Sunday, December 22, 2013
A little looking back.
"Iced in" here in northeast New York. I do not dare go out the door. I know if I fell my head would gravitate to the pavement first.
So I am baking my annual huge batch of Greek Honey cookies, and the house smells 'loverly'. I will then distribute them QUICKLY because otherwise, I will eat way too many. They are so addictive.
The GOOD NEWS for the WEEK............Next is home!!!!!
He must have gotten himself snowed in someplace, and didn't want to plow through the deep snow.
He was gone for several days, and L and I both worried that the fox had gotten him.
But nope, he's back, loud and lovable as ever.
What a relief.
I finally took the finished products off the AVL, just because I knew what hemming job I had facing me, and figured it might be smarter to break it up. So I hemmed 24 towels and 6 table runners, and put them on my web site. Now I'll finish the rest of the warp.
I am still not sick of this pattern. It quite mesmerizes me while I am weaving.
Not a bad thing.
I love the 8/2 unmercerized cotton, they make hefty, thirsty towels. But I also love the feel of the Cottolin, which is a cotton/linen blend, so I think I am going to do some towels in that next time around.
I just read The Valley of Amazement by Amy Tan. It was hard to put down. A good read that definitely pulls you into another world for a space of time. Also not a bad thing.
Maybe it's the time of year, or the circumstances of this particular year, but I find myself meditative, contemplative, reminiscent......... more than usual.
Maybe it's getting older. Thinking of times past, people gone, parts of my life that only exist in my mind and heart, and sometimes, in my dreams.
Ah. How life changes over the years. It is good, I think, that you don't really know that, when you're young. No matter how much someone may tell you, you don't really get it until you are older, and so much of your life is history.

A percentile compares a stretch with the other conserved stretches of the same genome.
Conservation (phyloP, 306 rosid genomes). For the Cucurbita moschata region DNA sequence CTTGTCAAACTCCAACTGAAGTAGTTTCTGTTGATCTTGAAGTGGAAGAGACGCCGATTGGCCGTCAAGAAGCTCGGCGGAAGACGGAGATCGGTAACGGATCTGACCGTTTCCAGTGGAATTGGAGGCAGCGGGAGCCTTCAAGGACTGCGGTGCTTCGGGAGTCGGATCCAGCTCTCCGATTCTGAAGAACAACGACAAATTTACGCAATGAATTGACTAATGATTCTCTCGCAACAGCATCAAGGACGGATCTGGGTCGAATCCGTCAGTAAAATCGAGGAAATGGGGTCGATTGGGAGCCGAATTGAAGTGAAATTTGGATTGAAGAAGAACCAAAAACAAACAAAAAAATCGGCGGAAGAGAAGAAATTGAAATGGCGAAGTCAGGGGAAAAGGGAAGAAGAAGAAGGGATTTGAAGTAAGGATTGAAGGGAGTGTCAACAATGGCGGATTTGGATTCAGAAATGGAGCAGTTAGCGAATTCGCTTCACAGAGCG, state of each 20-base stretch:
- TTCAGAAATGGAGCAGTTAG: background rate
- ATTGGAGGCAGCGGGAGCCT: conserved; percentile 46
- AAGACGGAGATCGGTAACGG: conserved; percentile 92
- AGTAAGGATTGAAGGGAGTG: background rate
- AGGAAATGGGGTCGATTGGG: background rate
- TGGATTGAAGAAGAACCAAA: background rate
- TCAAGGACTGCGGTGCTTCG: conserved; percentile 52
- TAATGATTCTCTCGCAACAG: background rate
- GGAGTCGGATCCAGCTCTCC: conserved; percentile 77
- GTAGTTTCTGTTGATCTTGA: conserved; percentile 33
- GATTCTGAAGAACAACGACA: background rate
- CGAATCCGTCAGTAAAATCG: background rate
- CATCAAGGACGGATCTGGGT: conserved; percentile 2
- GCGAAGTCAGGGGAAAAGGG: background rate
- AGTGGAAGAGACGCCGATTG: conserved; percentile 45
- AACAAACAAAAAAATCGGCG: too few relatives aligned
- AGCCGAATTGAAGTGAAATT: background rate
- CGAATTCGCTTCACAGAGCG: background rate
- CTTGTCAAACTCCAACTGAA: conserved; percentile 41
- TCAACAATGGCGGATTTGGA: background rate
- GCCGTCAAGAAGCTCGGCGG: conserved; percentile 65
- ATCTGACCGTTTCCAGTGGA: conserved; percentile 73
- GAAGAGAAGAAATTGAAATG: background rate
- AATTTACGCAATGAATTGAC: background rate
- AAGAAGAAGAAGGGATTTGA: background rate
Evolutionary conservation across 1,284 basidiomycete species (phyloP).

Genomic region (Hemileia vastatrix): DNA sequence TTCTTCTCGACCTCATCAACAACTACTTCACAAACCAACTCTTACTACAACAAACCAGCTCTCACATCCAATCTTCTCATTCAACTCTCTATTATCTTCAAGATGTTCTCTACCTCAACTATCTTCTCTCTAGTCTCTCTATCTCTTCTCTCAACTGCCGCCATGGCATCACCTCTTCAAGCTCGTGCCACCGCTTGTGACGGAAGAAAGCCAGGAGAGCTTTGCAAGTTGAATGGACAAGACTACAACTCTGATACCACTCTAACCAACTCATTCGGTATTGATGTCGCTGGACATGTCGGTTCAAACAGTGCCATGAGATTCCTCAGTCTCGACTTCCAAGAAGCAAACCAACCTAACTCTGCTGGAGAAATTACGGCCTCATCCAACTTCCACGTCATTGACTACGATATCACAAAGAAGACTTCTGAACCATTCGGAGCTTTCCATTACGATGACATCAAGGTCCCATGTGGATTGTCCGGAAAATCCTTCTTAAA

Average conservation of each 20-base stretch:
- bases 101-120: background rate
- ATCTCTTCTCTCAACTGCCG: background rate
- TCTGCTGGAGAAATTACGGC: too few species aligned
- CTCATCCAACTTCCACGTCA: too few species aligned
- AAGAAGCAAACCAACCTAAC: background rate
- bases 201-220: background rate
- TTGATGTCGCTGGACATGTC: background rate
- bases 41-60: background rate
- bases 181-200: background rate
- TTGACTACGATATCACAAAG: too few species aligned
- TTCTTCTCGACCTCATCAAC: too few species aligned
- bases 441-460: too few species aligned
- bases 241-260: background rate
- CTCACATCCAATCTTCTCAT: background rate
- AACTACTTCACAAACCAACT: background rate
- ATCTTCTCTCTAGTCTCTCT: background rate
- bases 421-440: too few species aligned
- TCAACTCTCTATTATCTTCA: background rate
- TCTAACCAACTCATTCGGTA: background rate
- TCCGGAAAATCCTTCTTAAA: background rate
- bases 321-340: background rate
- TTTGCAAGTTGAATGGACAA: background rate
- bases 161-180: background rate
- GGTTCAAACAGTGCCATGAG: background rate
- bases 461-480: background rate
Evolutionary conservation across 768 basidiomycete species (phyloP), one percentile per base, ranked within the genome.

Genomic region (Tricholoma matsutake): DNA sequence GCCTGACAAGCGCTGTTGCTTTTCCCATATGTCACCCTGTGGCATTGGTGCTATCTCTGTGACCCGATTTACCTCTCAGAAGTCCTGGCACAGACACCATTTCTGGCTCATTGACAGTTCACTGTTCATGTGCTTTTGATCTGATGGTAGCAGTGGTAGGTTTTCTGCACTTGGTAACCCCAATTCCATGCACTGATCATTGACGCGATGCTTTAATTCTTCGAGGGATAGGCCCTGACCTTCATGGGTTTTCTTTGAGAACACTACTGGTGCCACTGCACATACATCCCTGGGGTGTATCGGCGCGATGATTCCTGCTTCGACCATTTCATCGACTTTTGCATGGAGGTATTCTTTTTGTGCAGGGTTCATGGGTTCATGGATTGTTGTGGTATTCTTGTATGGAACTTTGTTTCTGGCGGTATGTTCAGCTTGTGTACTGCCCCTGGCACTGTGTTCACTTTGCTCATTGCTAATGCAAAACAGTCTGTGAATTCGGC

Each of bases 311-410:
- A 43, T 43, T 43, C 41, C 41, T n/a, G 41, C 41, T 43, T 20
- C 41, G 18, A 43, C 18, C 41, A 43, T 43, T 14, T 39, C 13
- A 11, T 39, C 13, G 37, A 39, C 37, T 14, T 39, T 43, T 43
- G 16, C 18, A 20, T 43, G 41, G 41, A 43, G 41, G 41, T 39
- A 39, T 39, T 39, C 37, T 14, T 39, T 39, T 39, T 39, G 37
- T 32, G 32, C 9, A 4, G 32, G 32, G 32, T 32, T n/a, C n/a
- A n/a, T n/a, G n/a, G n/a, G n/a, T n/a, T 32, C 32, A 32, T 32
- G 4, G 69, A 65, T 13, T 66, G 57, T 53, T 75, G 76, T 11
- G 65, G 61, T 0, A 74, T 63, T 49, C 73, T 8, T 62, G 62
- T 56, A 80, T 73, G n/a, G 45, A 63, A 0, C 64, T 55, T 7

And maybe it's because there is a lot more history to remember, than there is future to anticipate.
It's just the way it is.
My mother wrote in a diary faithfully, from 1969 to just a couple of months before she died.
I used to joke with her, that no one would ever read them.
Not so funny now, not at all.
I've read them through 1975.
On one hand, it helps me to remember the way my mother was, in her forties, and fifties......instead of in her eighties, like I knew her at the end of her life.
She was a gardener extraordinaire, and a seamstress. She was a doting mother of one: me. And she adored her granddaughters from the minute they were born.
She was a huge part of our lives, for so long.
And reading them, also reminds me of my own life, and how things were back then. So different.
Names, places, events, things that I had forgotten, were suddenly right before my eyes again.
But I will never understand, really, my mother's style of writing.
It certainly does not resemble mine.
She talked of meals and bowling and gardening and dishes and ironing and "puttering" and a myriad of daily things. If I had a dollar for every time she said she made tea, I would be a rich woman.
It is hard to read, because you have to plow through all the trivia. In fact, if you weren't there, and you didn't know what really happened, you could never guess from her diaries. You would think that this woman just had a boring life of a bunch of repetitive things.
You wouldn't know about her joys.
Or her sorrows.
Or her doubts.
None of that.
She referred to troublesome, sad, disruptive, painful, and even wonderful events, with one liners.
And never how she felt about any of it.
And the real disturbing things.........she left those out completely. I could read a reference to going here or there, and know what was unspoken, but other than that, her life reads like a monologue of days.
There were times, reading it, when I was stunned. I wanted to yell at her, WHAT? You didn't even mention what happened??? You didn't even say how we cried??? How we hurt?? How angry you were??? How our lives were impacted???
I wish now that I had read them while she was alive. One at a time. I could have gone in to her room, and asked her, "Mom, how did this really make you feel?"
And strangely enough, she would have told me.
But she wouldn't write it down.
I guess the part that really gets to me, is that she wasn't a 'flat' person. She was very passionate about what she loved, and what she didn't. But apparently, there was something that did not allow it to flow from her pen. For reasons, now, that I will never really know.
And I guess I am just the opposite. NO FILTER, I've been accused of having.
I'm just me, and I'm out there, pretty much exposed for much of the time.
And the people who love me, well, they just do. And the people that don't, well, they don't.
And they don't have to read my blatherings.
I'm pretty sure though, that if my daughters ever go back to read my blog, to see how I felt about
something or other, it won't be a mystery. They'll know.
And that's not a bad thing either.